I received this email from my art agent, who received it from an editor at a smaller independent publishing house (excuse the long post and bad breaks, I don't have time to edit this):
Sorry for the mass e-mail but the children's book biz is in a bit of a
crisis and we need your help.
As an unintended consequence of too hastily passed legislation, (The
Consumer Product Safety Improvement Act or CPSIA), intended to protect
children from lead covered toys, children's books have been thrown into the
This well-intentioned but terribly written law could very well put an end to
independent publishing, result in thousands if not millions of books being
pulled off store and library shelves across the country, and leave our
culture with much less diversity in books for our kids. Not to mention the
loss of jobs in children's publishing.
If the CPSIA is applied to paper-based books, all existing paper-based
children¹s books such as The Cat in the Hat, Goodnight Moon and Harry Potter
as well as thousands of textbook titles — tens of millions of books — currently
on the shelves of our nation's classrooms, public and school libraries,
bookstores and in warehouses may simply be removed and destroyed because
they cannot feasibly be tested to assure compliance with these unfounded
toxicity concerns. This would be a financial catastrophe for schools,
libraries, bookstores, and publishers already suffering under a weak
All new paper-based books — not plastic toys in the shape of books — will be
needlessly subjected to expensive and time-consuming testing that will
overwhelm the few laboratories accredited for testing of actual children's
toys and other children's products potentially leading to real threats of
These scenarios will have severe adverse effects on our children's
There is no significant lead in children's books. Paper-based books are
completely safe (novelty books are already tested up the wazoo). This is
like testing milk for lead. However the law was carelessly passed and
now we have to alter it or we (me, my colleagues, schools, libraries,
your kids) could be faced with a catastrophe.
_Action required_: Contact the representatives listed below, and make it
clear that children's books must be exempt from the Act. It has been
documented that paper-based children's books pose no health threat to
readers, and requiring this unnecessary testing places an undue burden
on the publishing industry. Explain that you are very concerned that this is
a potentially catastrophic misapplication of a well intended law and that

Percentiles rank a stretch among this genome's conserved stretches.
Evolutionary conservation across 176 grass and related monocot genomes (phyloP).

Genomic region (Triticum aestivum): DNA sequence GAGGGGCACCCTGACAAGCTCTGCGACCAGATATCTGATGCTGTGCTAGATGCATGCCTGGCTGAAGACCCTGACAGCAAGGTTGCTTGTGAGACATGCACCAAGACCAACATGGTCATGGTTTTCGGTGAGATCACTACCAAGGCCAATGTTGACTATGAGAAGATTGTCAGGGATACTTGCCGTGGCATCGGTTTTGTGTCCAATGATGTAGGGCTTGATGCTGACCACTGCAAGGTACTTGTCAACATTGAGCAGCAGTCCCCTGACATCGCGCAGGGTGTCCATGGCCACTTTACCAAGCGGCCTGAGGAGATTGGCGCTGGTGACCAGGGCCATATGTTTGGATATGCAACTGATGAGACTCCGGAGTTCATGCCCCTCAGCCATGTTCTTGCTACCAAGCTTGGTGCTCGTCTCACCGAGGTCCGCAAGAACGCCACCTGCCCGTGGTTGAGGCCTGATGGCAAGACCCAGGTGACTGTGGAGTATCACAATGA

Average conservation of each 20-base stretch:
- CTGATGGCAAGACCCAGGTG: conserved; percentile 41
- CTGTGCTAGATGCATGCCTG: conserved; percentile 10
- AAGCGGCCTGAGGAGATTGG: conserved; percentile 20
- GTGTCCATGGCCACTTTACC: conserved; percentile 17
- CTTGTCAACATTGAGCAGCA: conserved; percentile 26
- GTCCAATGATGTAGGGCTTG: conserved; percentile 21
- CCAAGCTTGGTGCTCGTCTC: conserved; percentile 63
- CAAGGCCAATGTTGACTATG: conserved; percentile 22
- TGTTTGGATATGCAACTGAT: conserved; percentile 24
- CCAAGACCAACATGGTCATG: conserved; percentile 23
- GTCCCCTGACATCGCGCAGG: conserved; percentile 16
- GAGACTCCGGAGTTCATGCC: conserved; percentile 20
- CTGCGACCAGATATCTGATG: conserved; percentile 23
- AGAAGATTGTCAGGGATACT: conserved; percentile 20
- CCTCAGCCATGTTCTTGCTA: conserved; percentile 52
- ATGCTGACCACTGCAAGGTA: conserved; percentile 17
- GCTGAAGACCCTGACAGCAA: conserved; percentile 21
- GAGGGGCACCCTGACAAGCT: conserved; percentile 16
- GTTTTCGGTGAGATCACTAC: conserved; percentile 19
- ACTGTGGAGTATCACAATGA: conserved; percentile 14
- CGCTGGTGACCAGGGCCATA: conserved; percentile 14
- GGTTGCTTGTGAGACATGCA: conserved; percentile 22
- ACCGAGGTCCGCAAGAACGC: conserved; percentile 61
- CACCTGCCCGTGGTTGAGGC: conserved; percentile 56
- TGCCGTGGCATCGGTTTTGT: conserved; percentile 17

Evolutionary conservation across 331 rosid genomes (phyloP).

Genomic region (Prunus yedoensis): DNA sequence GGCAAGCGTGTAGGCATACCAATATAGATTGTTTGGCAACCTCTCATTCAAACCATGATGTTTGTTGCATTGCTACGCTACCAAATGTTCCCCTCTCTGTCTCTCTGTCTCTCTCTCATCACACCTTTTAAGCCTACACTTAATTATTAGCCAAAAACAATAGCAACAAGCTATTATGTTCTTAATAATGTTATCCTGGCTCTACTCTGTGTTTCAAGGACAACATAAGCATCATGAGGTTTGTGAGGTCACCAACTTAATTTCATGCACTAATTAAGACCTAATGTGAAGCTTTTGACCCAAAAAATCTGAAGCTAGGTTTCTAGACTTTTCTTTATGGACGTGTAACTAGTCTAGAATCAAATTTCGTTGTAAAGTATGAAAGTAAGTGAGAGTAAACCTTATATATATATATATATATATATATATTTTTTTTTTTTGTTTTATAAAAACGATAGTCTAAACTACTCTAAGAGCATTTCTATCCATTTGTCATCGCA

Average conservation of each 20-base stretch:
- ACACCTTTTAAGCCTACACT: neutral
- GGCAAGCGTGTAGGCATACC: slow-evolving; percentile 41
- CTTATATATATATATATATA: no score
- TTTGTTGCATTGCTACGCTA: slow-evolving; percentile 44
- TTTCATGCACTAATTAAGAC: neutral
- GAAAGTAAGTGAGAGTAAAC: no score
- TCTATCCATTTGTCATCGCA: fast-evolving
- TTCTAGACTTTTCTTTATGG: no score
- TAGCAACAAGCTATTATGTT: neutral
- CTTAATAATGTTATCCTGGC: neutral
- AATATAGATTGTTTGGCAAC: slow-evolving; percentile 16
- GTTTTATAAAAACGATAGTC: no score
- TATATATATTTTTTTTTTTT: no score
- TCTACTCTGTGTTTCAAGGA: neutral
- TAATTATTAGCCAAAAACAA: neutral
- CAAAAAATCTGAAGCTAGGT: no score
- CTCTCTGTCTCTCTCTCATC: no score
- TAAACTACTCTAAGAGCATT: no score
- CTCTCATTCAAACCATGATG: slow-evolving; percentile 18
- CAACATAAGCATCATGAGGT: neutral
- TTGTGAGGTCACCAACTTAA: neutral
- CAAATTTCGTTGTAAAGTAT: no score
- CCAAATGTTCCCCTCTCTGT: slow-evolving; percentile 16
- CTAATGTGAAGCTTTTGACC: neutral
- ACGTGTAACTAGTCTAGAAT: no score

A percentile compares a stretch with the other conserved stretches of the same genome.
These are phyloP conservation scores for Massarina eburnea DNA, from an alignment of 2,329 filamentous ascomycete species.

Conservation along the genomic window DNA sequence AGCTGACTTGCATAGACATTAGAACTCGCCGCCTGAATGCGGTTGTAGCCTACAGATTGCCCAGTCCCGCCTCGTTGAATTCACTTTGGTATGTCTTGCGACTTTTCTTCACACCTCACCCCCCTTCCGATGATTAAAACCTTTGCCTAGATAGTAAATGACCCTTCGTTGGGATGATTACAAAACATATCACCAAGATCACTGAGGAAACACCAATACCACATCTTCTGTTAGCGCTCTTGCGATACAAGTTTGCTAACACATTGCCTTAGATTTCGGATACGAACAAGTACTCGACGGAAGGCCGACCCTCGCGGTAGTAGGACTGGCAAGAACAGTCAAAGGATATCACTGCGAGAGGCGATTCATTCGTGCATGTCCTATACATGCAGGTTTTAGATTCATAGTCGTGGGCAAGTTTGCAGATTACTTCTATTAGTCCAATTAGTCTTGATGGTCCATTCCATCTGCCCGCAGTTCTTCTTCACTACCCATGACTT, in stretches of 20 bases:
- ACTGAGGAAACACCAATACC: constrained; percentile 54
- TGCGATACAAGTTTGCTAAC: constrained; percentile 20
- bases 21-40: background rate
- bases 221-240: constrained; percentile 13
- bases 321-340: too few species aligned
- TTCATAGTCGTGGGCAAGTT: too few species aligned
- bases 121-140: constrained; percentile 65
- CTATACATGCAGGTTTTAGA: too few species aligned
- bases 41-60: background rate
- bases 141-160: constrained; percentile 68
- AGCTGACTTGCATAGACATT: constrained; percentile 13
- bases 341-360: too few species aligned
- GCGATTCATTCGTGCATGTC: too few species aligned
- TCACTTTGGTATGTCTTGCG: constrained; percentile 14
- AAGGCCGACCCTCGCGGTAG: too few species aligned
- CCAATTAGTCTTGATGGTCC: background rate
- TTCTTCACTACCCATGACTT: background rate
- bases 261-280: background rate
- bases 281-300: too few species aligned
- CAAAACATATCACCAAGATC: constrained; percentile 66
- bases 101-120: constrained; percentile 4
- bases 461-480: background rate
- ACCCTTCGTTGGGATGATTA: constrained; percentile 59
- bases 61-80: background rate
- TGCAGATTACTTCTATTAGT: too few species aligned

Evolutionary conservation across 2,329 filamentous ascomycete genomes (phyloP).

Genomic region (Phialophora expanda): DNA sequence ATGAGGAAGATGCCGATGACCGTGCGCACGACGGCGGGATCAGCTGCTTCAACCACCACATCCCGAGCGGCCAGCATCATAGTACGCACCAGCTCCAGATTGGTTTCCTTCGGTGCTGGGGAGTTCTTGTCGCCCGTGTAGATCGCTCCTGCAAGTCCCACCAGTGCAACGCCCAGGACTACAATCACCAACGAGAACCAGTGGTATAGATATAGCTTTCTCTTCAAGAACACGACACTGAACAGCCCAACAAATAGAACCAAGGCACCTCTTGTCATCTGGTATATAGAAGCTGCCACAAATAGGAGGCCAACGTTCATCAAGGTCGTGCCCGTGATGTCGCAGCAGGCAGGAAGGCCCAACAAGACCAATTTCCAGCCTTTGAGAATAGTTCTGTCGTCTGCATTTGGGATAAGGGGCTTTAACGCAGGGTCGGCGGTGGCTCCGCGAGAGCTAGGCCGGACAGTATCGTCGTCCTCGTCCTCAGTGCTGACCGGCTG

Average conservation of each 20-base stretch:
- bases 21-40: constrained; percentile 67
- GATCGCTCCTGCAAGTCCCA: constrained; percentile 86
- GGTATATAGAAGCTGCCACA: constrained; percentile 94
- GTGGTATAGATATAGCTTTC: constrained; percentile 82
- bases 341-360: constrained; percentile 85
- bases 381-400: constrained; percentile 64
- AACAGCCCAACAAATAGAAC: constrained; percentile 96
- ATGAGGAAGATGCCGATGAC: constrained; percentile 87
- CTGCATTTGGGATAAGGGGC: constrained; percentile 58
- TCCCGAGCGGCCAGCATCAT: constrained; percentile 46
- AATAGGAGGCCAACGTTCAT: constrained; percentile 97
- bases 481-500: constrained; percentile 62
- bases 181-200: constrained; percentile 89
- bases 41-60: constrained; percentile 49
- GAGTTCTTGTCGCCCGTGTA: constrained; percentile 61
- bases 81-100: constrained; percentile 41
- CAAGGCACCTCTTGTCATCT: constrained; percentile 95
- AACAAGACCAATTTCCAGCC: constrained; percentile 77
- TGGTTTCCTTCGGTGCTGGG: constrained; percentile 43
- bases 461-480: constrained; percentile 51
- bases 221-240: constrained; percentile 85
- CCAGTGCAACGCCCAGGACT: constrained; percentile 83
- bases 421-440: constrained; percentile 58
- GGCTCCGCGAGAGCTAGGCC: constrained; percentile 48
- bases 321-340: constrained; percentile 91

you want to add your voice to the concern. There is a script below for your
While lawyers at all the major publishing houses and the American
Association of Publishers are working on this issue 'round the clock,
the deadline looms (the first deadline for the industry is Feb 10!).
PLEASE use the URLs to send a message or call today.
AND, please *pass this on* to anyone you think may be interested in
helping the cause of keeping publishers in the business of publishing
Please use the information below to contact the Representatives listed.
Use the script as a jumping-off point, or feel free to use it exactly as
printed, both for phone calls and for submitting online comments.
Representatives to contact:
Speaker Nancy Pelosi / Online contact form
Washington, DC Office (202) 225-4965
San Francisco Office (415) 556-4862
Senator Chuck Schumer / Online contact form
Washington, DC Office (202) 224-6542
New York City Office (212) 486-4430
Representative Henry Waxman / Online contact form
Washington, DC Office (202) 225-3976
Los Angeles Office (323) 651-1040
Senator Daniel Inouye / Online contact form
Washington, DC Office (202) 224-3934
Honolulu Office (808) 541-2542
Senator Jay Rockefeller / Online contact form
Washington, DC Office (202) 224-6472
Charleston, WV Office (304) 347-5372
I am contacting you to express my concern over H.R. 4040, the Consumer
Product Safety Improvement Act (CPSIA).
While well-intentioned, I believe that this bill is deeply flawed in the
extent to which ordinary children's books are included.
It has been documented that typical paper-based children's books pose no
health threat to readers. The new testing requirements of the CPSIA
place undue burden on the children's book publishing industry --
unnecessarily imposing large costs and inconvenience on publishers and
booksellers -- that can have irrevocable repercussions for our industry,
our customers, and ultimately consumers.
We are in the business of enriching the lives of children through books,
and do so ever mindful of their health and well-being. I urge you to
re-evaluate the CPSIA as it applies to the children's book publishing
industry before irreversible damage is done. Thank you for your time and